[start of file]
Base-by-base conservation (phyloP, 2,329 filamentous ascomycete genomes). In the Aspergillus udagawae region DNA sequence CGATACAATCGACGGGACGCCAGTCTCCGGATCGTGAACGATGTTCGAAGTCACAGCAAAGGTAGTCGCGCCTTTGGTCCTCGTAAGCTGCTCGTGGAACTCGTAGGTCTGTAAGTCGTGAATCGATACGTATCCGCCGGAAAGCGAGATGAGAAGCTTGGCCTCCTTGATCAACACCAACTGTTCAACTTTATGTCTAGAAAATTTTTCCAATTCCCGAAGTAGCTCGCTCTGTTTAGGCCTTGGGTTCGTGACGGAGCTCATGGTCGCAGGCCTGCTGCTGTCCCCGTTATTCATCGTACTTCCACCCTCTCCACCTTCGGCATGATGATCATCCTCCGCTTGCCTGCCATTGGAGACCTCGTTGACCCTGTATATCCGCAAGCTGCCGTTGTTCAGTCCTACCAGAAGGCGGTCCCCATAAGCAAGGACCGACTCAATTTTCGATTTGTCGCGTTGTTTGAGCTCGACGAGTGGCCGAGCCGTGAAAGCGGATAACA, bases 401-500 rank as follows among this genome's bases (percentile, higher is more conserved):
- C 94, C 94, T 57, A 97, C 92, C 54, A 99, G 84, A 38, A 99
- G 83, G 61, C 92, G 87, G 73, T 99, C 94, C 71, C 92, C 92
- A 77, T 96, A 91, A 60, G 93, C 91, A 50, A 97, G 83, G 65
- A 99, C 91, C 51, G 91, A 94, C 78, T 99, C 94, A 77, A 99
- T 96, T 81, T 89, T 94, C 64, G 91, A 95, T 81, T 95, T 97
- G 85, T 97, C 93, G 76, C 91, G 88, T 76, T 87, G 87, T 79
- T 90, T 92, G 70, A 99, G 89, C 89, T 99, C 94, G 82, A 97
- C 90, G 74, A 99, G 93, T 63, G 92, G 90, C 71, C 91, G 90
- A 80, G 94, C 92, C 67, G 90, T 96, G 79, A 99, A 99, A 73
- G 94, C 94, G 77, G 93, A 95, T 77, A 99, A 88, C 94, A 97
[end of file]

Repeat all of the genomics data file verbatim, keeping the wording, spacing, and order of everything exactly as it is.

Base-by-base conservation (phyloP, 2,329 filamentous ascomycete genomes). In the Aspergillus udagawae region DNA sequence CGATACAATCGACGGGACGCCAGTCTCCGGATCGTGAACGATGTTCGAAGTCACAGCAAAGGTAGTCGCGCCTTTGGTCCTCGTAAGCTGCTCGTGGAACTCGTAGGTCTGTAAGTCGTGAATCGATACGTATCCGCCGGAAAGCGAGATGAGAAGCTTGGCCTCCTTGATCAACACCAACTGTTCAACTTTATGTCTAGAAAATTTTTCCAATTCCCGAAGTAGCTCGCTCTGTTTAGGCCTTGGGTTCGTGACGGAGCTCATGGTCGCAGGCCTGCTGCTGTCCCCGTTATTCATCGTACTTCCACCCTCTCCACCTTCGGCATGATGATCATCCTCCGCTTGCCTGCCATTGGAGACCTCGTTGACCCTGTATATCCGCAAGCTGCCGTTGTTCAGTCCTACCAGAAGGCGGTCCCCATAAGCAAGGACCGACTCAATTTTCGATTTGTCGCGTTGTTTGAGCTCGACGAGTGGCCGAGCCGTGAAAGCGGATAACA, bases 401-500 rank as follows among this genome's bases (percentile, higher is more conserved):
- C 94, C 94, T 57, A 97, C 92, C 54, A 99, G 84, A 38, A 99
- G 83, G 61, C 92, G 87, G 73, T 99, C 94, C 71, C 92, C 92
- A 77, T 96, A 91, A 60, G 93, C 91, A 50, A 97, G 83, G 65
- A 99, C 91, C 51, G 91, A 94, C 78, T 99, C 94, A 77, A 99
- T 96, T 81, T 89, T 94, C 64, G 91, A 95, T 81, T 95, T 97
- G 85, T 97, C 93, G 76, C 91, G 88, T 76, T 87, G 87, T 79
- T 90, T 92, G 70, A 99, G 89, C 89, T 99, C 94, G 82, A 97
- C 90, G 74, A 99, G 93, T 63, G 92, G 90, C 71, C 91, G 90
- A 80, G 94, C 92, C 67, G 90, T 96, G 79, A 99, A 99, A 73
- G 94, C 94, G 77, G 93, A 95, T 77, A 99, A 88, C 94, A 97